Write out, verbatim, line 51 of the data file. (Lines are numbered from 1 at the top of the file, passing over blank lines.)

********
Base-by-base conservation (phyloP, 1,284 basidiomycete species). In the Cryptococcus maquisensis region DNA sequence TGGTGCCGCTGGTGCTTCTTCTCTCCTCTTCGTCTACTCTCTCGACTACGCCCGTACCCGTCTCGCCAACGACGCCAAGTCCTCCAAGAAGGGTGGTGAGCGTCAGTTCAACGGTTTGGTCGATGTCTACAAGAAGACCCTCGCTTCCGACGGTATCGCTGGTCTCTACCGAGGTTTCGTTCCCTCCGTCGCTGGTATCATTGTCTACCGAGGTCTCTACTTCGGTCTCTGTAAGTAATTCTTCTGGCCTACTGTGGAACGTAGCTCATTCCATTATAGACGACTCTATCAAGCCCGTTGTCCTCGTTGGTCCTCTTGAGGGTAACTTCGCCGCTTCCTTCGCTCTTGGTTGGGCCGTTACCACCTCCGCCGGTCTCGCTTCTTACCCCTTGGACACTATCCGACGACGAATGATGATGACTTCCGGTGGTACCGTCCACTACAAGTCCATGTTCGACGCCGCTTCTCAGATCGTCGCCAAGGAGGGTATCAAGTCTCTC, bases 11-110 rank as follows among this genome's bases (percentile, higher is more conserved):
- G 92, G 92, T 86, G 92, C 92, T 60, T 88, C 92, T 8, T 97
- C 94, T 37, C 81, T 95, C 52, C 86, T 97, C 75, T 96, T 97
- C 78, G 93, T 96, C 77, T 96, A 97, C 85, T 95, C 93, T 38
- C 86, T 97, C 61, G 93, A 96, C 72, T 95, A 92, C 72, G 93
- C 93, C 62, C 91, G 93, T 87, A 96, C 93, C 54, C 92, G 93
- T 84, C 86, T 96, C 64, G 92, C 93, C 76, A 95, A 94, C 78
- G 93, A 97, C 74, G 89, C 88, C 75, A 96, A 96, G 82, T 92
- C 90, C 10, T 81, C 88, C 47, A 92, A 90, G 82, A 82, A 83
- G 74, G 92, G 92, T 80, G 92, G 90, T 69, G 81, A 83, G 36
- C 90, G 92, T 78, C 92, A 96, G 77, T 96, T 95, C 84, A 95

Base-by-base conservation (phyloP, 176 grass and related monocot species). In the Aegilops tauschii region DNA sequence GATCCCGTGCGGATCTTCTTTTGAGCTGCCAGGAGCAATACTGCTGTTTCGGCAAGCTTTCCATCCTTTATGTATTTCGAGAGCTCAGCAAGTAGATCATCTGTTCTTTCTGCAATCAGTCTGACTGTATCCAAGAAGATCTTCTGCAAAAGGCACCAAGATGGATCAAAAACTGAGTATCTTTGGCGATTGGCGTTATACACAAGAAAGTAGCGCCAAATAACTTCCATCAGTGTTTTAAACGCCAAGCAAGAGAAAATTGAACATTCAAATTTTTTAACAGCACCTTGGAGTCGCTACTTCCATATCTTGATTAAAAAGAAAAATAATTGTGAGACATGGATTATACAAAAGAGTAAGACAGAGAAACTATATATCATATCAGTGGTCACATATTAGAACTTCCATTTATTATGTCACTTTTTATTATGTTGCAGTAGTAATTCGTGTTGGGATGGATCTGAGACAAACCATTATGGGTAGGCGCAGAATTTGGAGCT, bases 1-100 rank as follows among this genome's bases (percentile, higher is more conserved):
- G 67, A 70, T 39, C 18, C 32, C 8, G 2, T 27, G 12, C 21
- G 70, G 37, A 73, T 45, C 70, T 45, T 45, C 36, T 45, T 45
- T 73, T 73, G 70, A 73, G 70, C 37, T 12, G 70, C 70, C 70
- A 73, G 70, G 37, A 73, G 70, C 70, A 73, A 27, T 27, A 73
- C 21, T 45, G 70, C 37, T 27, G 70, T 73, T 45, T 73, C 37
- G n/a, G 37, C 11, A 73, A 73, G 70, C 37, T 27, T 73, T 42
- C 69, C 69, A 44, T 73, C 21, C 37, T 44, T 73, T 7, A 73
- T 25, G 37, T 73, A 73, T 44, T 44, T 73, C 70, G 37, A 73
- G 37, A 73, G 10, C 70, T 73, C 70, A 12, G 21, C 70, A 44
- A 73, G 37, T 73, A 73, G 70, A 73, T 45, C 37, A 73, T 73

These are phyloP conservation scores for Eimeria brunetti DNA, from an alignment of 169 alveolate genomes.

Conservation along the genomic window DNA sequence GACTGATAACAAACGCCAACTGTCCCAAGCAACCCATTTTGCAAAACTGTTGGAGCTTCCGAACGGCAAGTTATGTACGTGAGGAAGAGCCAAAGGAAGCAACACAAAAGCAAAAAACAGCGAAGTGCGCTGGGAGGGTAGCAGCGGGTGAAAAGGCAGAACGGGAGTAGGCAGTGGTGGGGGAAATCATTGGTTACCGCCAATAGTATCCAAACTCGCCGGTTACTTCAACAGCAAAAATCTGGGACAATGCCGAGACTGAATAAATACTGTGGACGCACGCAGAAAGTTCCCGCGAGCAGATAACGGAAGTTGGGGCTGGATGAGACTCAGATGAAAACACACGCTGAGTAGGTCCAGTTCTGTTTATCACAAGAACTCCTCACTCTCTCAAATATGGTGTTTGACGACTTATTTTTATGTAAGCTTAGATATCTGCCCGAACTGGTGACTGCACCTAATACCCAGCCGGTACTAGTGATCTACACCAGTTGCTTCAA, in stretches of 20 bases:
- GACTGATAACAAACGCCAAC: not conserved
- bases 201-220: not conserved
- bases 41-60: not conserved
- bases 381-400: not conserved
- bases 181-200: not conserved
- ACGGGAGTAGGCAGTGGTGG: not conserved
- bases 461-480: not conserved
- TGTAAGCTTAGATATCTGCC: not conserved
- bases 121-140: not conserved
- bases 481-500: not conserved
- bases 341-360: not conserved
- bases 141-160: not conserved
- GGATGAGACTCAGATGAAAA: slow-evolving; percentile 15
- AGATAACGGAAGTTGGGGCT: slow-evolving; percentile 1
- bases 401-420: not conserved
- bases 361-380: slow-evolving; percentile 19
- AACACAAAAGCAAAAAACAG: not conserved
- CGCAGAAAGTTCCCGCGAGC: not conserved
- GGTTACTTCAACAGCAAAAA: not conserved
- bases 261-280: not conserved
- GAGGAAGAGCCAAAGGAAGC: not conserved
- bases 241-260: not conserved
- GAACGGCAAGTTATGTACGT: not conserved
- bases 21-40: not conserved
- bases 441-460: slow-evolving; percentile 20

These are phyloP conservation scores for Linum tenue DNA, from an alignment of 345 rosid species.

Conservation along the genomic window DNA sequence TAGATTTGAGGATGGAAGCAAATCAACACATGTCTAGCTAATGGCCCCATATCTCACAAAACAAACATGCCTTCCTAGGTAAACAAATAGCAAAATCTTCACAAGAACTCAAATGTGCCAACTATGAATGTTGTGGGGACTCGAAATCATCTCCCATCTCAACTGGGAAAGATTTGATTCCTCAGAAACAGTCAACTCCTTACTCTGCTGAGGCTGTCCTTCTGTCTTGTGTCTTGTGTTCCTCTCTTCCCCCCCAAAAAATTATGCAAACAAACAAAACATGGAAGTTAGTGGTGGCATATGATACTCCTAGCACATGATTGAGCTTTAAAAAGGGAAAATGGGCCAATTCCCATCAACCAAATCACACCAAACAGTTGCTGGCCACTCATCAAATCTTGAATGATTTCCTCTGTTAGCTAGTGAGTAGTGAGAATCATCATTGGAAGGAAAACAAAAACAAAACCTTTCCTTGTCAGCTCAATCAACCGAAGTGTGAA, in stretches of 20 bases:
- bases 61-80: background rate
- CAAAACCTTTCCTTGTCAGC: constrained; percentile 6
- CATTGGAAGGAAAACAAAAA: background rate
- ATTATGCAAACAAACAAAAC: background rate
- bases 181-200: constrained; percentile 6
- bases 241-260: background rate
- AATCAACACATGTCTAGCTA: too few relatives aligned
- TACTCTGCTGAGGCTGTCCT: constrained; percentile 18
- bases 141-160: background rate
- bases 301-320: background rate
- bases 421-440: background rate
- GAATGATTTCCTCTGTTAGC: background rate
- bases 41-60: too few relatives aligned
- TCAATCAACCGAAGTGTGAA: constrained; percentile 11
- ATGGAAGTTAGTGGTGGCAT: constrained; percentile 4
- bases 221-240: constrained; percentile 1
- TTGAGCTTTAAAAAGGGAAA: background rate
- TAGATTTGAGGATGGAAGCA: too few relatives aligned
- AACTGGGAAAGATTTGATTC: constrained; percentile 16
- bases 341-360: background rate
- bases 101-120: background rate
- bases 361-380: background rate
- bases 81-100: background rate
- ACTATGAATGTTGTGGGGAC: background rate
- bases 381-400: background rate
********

Conservation along the genomic window DNA sequence TAGATTTGAGGATGGAAGCAAATCAACACATGTCTAGCTAATGGCCCCATATCTCACAAAACAAACATGCCTTCCTAGGTAAACAAATAGCAAAATCTTCACAAGAACTCAAATGTGCCAACTATGAATGTTGTGGGGACTCGAAATCATCTCCCATCTCAACTGGGAAAGATTTGATTCCTCAGAAACAGTCAACTCCTTACTCTGCTGAGGCTGTCCTTCTGTCTTGTGTCTTGTGTTCCTCTCTTCCCCCCCAAAAAATTATGCAAACAAACAAAACATGGAAGTTAGTGGTGGCATATGATACTCCTAGCACATGATTGAGCTTTAAAAAGGGAAAATGGGCCAATTCCCATCAACCAAATCACACCAAACAGTTGCTGGCCACTCATCAAATCTTGAATGATTTCCTCTGTTAGCTAGTGAGTAGTGAGAATCATCATTGGAAGGAAAACAAAAACAAAACCTTTCCTTGTCAGCTCAATCAACCGAAGTGTGAA, in stretches of 20 bases: